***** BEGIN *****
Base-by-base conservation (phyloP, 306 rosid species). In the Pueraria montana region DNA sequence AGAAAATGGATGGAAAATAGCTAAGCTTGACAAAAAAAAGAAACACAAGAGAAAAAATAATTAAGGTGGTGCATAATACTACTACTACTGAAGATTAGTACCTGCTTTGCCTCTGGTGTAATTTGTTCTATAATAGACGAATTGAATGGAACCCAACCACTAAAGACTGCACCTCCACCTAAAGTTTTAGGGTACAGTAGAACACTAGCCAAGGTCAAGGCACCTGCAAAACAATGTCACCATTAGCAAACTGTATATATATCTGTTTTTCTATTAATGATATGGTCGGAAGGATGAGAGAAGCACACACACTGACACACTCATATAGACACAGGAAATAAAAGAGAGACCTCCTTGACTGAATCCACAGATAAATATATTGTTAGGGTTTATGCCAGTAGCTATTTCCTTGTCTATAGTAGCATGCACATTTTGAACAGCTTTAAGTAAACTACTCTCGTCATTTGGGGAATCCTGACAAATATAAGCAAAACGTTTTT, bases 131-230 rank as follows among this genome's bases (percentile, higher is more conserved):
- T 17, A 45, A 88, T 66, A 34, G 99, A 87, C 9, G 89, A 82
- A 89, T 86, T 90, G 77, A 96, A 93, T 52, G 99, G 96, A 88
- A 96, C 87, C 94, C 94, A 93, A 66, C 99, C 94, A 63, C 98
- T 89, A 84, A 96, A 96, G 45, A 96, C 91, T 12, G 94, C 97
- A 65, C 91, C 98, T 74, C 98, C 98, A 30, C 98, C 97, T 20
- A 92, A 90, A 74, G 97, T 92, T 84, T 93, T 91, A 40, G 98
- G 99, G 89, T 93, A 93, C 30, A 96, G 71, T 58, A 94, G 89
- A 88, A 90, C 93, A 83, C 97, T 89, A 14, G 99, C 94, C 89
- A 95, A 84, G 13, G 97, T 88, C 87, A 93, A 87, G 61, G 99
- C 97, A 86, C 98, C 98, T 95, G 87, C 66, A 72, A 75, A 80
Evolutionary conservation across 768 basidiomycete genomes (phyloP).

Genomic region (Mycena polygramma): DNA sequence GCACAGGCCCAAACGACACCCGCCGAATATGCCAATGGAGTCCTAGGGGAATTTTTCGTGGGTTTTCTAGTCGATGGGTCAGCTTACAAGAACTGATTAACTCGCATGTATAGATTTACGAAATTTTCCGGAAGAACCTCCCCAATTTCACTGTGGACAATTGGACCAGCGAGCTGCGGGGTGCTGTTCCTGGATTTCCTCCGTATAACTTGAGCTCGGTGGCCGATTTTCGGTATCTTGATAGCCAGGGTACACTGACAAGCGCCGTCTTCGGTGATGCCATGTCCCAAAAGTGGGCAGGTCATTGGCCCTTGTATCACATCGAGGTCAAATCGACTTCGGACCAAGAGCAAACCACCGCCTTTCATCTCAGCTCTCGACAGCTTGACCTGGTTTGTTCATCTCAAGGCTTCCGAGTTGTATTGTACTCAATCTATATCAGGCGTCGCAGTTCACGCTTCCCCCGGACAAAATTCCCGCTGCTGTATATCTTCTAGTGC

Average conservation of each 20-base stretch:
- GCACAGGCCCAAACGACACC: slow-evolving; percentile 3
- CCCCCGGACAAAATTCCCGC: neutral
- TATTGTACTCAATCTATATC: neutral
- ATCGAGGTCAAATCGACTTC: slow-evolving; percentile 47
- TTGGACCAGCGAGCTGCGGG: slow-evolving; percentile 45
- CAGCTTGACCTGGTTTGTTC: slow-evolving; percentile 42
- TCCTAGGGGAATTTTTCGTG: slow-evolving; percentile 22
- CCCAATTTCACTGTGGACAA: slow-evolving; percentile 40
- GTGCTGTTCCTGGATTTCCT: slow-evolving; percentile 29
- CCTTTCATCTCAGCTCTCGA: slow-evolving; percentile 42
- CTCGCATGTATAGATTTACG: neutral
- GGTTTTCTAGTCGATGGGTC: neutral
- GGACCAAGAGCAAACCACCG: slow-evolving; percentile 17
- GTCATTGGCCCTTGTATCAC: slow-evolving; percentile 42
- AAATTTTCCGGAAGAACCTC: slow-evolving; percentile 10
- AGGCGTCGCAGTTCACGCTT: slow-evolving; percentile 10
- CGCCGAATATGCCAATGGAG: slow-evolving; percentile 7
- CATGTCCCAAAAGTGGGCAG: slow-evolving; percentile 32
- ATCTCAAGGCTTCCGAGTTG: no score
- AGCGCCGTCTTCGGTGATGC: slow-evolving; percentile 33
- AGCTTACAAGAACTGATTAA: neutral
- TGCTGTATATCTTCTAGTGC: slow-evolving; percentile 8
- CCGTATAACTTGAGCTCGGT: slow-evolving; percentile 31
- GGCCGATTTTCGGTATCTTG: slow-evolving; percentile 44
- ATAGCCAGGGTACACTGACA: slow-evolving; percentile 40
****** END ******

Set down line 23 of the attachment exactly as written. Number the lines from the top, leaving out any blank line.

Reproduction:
- GTGCTGTTCCTGGATTTCCT: slow-evolving; percentile 29